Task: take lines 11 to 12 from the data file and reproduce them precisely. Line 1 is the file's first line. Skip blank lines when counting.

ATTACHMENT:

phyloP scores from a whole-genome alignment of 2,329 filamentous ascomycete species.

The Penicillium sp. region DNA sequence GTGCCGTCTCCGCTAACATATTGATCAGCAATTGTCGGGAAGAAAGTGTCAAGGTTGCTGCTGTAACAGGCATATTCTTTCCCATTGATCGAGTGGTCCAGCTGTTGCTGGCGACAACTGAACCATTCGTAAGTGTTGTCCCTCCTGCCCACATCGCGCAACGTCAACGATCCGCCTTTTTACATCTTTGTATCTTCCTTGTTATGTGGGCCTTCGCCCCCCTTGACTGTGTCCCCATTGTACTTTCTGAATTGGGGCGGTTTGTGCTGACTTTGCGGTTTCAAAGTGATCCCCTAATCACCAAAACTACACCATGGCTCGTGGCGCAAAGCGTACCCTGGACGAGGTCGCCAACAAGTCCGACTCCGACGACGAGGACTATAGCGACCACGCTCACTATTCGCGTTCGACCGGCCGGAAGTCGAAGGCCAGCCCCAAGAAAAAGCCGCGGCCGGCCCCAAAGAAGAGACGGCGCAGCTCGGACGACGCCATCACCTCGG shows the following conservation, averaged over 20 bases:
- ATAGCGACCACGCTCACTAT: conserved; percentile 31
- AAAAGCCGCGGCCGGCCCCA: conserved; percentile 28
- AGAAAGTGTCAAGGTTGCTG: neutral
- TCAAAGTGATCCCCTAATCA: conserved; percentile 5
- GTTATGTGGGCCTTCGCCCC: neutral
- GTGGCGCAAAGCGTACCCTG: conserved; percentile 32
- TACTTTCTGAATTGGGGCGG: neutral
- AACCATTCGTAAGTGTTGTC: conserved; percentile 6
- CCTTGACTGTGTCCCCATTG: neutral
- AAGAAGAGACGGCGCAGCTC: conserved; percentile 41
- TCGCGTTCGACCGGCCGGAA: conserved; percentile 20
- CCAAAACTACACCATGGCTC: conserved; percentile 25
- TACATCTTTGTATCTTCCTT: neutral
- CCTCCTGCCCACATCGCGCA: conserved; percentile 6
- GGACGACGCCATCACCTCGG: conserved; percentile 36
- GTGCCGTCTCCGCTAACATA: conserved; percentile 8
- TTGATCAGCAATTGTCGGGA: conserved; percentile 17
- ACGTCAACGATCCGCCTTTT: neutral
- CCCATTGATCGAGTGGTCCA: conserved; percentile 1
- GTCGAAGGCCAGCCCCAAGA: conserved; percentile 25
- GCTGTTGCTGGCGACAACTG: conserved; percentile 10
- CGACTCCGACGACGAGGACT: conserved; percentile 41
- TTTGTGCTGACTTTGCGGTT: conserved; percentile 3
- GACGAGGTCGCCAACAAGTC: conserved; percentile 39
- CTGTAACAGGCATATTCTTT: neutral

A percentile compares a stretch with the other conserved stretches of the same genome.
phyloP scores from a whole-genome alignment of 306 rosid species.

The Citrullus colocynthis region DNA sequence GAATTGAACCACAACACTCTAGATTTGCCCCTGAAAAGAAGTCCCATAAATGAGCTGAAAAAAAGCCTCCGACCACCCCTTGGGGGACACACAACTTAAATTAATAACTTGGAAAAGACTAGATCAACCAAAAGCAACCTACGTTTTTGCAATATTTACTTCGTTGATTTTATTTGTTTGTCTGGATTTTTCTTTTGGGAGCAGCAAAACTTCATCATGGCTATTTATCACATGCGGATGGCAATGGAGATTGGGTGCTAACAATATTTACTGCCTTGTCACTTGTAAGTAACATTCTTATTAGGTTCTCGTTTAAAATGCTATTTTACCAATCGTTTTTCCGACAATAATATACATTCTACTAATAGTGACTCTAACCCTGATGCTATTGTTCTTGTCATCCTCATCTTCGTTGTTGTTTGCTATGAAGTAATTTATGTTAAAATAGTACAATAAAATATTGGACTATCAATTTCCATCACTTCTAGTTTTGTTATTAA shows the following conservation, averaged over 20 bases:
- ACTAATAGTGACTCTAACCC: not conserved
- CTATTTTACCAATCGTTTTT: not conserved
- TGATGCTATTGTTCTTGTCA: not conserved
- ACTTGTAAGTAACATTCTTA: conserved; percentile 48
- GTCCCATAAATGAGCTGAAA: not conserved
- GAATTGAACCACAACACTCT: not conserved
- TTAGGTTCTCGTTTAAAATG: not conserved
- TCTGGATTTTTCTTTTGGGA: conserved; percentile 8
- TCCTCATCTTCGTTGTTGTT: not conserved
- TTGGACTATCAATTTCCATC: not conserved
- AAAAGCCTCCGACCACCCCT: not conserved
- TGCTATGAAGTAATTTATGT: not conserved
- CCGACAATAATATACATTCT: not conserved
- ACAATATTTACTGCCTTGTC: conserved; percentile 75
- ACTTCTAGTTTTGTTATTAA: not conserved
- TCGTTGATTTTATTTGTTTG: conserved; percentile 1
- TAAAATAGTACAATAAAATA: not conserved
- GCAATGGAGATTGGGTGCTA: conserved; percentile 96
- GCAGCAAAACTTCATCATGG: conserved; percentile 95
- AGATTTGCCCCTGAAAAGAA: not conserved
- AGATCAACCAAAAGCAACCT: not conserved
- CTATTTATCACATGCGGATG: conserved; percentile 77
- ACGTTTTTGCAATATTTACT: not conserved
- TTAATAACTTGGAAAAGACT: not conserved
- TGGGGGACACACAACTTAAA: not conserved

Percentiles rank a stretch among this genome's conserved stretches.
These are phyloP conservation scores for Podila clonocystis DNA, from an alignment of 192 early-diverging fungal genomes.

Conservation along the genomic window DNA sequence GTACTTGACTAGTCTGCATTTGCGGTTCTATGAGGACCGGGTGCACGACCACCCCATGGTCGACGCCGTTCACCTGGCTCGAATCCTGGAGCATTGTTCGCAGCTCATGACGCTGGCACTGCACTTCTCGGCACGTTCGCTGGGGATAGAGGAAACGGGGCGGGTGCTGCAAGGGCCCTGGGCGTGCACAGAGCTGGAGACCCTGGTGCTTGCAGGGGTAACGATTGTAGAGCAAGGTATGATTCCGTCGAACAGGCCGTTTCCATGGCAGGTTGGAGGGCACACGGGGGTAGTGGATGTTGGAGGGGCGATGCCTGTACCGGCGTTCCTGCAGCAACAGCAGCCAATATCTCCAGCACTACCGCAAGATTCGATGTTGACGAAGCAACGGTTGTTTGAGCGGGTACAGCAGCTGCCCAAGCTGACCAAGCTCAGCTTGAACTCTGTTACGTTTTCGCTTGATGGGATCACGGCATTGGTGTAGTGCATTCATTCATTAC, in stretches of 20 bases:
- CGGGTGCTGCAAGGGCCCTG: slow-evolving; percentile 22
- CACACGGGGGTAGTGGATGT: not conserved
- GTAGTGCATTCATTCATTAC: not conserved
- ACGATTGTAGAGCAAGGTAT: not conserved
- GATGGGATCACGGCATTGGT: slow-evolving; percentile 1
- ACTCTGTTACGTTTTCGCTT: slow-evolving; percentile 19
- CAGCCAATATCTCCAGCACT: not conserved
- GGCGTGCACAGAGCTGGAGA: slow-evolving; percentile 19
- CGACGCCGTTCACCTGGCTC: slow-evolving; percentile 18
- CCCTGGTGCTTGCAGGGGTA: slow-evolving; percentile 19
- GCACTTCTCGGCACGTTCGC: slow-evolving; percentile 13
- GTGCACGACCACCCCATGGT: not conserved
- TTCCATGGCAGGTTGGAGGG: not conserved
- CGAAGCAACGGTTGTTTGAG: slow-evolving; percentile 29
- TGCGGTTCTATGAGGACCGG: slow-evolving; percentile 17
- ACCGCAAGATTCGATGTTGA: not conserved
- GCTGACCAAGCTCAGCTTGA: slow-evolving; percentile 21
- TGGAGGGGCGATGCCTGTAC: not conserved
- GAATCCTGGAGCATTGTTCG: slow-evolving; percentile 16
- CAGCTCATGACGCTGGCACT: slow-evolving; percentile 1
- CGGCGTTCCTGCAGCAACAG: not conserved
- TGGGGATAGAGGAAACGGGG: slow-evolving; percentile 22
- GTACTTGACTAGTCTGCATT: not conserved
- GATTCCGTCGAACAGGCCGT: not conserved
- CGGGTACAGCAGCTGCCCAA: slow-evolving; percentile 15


- CCTTGACTGTGTCCCCATTG: neutral
- AAGAAGAGACGGCGCAGCTC: conserved; percentile 41